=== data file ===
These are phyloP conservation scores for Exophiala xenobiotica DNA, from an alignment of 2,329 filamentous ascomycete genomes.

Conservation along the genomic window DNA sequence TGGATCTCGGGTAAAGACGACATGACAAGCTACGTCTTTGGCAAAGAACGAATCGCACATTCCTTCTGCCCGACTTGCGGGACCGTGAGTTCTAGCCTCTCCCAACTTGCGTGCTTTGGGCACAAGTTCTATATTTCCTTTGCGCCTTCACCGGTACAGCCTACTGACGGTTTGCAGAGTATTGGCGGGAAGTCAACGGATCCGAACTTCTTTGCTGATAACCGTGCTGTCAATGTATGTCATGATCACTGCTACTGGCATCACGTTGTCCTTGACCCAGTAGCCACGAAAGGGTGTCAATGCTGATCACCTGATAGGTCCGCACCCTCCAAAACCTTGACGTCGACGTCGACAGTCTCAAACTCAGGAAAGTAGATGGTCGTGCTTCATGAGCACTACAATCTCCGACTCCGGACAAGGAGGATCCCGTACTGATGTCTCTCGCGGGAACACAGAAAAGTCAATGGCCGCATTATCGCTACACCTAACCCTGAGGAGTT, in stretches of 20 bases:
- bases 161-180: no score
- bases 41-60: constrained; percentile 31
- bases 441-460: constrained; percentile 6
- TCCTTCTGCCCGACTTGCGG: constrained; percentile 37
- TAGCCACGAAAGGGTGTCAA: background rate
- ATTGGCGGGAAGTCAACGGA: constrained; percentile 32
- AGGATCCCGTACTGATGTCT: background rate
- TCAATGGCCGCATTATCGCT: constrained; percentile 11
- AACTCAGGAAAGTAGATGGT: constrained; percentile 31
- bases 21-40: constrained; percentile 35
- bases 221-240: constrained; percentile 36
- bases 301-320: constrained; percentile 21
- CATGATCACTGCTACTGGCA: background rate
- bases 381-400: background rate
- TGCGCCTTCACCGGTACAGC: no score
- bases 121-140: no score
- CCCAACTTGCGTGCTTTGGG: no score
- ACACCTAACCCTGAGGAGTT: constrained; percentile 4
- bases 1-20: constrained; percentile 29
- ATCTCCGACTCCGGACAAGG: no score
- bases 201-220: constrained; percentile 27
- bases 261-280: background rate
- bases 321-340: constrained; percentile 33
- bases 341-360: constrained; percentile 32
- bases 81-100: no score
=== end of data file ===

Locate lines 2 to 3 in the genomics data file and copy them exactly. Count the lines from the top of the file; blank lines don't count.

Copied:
Conservation along the genomic window DNA sequence TGGATCTCGGGTAAAGACGACATGACAAGCTACGTCTTTGGCAAAGAACGAATCGCACATTCCTTCTGCCCGACTTGCGGGACCGTGAGTTCTAGCCTCTCCCAACTTGCGTGCTTTGGGCACAAGTTCTATATTTCCTTTGCGCCTTCACCGGTACAGCCTACTGACGGTTTGCAGAGTATTGGCGGGAAGTCAACGGATCCGAACTTCTTTGCTGATAACCGTGCTGTCAATGTATGTCATGATCACTGCTACTGGCATCACGTTGTCCTTGACCCAGTAGCCACGAAAGGGTGTCAATGCTGATCACCTGATAGGTCCGCACCCTCCAAAACCTTGACGTCGACGTCGACAGTCTCAAACTCAGGAAAGTAGATGGTCGTGCTTCATGAGCACTACAATCTCCGACTCCGGACAAGGAGGATCCCGTACTGATGTCTCTCGCGGGAACACAGAAAAGTCAATGGCCGCATTATCGCTACACCTAACCCTGAGGAGTT, in stretches of 20 bases:
- bases 161-180: no score